Non Arm’s Length Transactions
Buying a Home From a Relative: Common Misconceptions
When looking to purchase a home, you may have a family member whose home is on the market. While it may seem like a good idea, purchasing a home from a relative usually brings with it a lot of unintended consequences. Many people believe that working with a family member should be quick and easy, and that it might even be possible without a real estate agent or lawyer. This is not the case.
Non-Arm’s Length Transactions
When a transaction takes place between two strangers, this is considered an arm’s length transaction. When the transaction is between two people who do have some connection to one another (friends, family, co-workers, etc.), this is considered a non arm’s length transaction. Non arm’s length transactions can be risky, however, as the connection between both parties could undermine the buyer’s mortgage application in various ways. One of the biggest concerns is the risk of committing fraud – even unknowingly. Because both parties know each other, the seller may want to cut the buyer some slack and give them a better deal. Any manipulation of rates or list prices as a favor could be interpreted as mortgage fraud.
Worried? Consider Arm’s Length Principle of Transfer Pricing:
Arm’s length principle of transfer pricing ensures that the amount charged for a home is the same price regardless of whether the transaction is between strangers or close friends. Lenders exhibit increased scrutiny during these transactions in order to make sure that both parties are engaging in a fair transaction. Such careful attention to detail helps prevent or detect mortgage fraud.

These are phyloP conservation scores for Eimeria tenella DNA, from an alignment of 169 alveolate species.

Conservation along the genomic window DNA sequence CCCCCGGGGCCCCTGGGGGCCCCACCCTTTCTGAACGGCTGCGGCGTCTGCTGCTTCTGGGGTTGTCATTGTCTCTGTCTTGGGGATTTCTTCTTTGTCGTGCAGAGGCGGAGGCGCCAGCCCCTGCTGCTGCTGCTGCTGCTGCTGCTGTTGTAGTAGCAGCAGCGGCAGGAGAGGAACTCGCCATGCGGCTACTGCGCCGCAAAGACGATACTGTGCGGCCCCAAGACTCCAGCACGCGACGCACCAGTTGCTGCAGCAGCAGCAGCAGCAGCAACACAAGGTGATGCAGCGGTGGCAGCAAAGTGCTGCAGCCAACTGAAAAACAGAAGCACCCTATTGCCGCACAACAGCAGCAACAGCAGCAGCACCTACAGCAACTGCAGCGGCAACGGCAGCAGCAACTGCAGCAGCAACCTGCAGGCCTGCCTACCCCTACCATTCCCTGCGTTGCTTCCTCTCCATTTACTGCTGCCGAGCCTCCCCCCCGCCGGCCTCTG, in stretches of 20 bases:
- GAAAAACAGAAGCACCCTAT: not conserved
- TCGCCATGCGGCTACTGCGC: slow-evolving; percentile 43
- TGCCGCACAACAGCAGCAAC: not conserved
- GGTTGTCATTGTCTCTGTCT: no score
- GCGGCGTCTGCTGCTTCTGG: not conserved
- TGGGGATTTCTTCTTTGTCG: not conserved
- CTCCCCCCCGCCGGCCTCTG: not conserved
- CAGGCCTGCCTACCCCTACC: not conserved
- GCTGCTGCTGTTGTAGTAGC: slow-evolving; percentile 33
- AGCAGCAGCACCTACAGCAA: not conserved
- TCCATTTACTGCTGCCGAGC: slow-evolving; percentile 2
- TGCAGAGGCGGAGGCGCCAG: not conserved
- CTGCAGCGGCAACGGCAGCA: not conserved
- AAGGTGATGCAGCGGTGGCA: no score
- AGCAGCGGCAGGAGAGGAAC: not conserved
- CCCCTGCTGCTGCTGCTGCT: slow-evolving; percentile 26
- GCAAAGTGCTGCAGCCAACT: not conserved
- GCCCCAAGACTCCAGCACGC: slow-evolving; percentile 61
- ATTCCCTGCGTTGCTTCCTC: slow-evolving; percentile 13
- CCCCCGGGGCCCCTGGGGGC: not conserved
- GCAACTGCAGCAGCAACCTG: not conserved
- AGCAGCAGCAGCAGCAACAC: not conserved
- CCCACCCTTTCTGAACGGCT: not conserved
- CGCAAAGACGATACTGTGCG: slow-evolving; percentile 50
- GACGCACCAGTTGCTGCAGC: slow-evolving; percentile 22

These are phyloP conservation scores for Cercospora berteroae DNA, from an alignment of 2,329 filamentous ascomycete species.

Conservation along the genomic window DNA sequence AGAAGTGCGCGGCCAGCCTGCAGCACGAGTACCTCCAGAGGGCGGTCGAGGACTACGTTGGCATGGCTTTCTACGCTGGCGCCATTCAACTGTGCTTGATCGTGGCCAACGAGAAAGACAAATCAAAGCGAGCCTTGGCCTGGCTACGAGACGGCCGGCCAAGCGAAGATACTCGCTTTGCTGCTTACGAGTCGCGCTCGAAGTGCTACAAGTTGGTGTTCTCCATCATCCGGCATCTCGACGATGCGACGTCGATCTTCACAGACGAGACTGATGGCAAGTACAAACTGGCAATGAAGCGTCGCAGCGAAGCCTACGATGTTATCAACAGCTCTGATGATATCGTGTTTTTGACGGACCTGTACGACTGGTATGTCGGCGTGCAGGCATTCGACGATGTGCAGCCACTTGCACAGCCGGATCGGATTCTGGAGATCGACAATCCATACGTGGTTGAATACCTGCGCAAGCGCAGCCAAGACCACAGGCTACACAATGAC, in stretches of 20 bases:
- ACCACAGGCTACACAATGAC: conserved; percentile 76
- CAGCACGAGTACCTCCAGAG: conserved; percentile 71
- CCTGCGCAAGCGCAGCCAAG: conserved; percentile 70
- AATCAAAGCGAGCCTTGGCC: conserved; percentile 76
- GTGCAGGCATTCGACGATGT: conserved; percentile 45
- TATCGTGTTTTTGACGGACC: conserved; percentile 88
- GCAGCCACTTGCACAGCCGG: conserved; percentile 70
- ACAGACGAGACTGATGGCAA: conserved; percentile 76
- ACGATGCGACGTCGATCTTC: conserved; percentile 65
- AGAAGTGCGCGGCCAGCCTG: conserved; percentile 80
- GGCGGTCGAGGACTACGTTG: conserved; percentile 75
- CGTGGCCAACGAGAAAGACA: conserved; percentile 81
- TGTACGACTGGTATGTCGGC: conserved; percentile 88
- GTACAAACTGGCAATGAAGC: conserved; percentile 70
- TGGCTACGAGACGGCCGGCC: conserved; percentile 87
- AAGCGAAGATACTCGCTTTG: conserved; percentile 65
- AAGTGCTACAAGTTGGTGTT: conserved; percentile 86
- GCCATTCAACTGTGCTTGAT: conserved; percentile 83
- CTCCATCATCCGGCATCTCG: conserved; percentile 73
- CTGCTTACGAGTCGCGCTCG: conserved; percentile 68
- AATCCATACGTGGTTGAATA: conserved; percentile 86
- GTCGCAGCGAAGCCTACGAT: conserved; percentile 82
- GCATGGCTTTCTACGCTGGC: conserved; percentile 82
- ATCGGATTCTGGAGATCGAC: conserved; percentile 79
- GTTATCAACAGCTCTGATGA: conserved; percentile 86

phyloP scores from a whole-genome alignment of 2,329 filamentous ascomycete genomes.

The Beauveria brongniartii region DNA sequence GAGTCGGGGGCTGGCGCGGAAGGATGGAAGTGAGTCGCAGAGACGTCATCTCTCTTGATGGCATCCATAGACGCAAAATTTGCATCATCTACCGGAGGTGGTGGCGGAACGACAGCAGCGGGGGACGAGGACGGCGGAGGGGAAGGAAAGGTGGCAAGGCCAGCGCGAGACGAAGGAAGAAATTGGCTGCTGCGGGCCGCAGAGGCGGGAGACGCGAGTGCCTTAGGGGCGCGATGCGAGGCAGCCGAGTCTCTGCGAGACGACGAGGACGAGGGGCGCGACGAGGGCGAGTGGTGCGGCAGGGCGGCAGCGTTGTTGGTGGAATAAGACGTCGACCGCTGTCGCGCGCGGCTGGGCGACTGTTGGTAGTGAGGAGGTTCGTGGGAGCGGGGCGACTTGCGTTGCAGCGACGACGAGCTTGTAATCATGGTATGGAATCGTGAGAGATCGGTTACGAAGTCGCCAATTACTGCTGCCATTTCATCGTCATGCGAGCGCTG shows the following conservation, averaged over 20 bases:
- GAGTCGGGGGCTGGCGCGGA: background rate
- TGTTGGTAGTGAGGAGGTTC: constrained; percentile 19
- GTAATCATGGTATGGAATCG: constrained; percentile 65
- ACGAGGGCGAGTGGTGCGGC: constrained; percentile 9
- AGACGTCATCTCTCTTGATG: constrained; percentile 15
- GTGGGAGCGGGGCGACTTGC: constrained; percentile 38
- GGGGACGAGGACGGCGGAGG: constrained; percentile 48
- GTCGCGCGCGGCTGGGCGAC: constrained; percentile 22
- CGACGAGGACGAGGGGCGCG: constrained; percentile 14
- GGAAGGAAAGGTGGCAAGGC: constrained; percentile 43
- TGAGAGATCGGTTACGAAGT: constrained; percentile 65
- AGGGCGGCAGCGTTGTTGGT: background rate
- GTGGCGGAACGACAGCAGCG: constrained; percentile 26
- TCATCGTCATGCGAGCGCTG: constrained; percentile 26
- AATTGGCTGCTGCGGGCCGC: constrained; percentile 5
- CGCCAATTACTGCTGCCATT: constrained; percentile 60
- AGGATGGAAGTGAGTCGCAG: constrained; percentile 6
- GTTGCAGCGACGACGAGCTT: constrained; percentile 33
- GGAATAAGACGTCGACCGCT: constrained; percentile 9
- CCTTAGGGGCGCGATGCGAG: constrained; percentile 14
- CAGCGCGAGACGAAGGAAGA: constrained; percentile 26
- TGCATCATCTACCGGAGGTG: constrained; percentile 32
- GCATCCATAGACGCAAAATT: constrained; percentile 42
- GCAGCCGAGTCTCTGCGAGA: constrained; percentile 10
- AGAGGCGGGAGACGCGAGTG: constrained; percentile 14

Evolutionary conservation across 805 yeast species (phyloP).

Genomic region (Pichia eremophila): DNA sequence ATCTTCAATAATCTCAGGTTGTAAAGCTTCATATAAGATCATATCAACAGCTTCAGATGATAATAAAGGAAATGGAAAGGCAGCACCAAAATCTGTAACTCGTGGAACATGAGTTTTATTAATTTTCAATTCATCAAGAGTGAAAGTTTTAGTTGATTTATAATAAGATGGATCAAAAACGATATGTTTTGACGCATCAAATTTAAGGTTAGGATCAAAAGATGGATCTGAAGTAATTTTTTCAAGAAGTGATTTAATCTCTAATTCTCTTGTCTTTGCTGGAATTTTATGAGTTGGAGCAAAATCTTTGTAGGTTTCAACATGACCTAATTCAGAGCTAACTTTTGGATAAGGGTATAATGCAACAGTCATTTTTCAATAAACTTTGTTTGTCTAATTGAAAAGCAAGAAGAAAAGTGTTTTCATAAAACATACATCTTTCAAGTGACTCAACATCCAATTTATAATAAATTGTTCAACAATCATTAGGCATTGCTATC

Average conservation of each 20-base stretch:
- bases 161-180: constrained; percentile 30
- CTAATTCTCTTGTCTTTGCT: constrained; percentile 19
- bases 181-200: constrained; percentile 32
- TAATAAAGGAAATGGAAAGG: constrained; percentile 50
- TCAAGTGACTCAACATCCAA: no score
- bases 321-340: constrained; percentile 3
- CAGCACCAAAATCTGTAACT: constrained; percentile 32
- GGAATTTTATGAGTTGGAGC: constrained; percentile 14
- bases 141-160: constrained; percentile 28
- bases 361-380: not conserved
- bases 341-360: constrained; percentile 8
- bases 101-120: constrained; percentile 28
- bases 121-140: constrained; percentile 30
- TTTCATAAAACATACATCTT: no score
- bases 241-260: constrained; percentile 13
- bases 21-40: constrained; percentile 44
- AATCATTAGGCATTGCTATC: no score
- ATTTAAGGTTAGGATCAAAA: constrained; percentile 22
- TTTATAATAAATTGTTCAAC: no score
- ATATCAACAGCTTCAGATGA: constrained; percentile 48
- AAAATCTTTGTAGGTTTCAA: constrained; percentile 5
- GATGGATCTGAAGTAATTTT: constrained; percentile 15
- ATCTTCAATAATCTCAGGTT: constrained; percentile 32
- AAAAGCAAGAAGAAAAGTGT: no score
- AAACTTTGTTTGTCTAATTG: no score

There are other restrictions that one should be aware of when buying a home from a relative that may make it harder to get a loan. You may, for example, have to pay extra taxes on your home or pay a larger interest payment, since the IRS will be watching your home-purchasing process closely. You will also be penalized with higher capital gains taxes if you decide to sell your new home shortly after purchasing it.
Things to Keep in Mind
Another thing to watch out for is jealousy. Buying a home from a family member may cause tensions between you and other family members. This typically occurs if you’re purchasing a home that has been in the family for a long time, like a beach house.
If you do decide not to use a real estate agent, work with a title company to protect yourself from other liens that may be on the property. Additionally, don’t be afraid to get legal advice at any step of the way, even if you have complete faith in the home’s seller. Also, make sure the current owner is up to date on all mortgage payments. Feel free to get a second opinion on your mortgage offer, too. When it comes to purchasing a home, it is always better to be safe than sorry!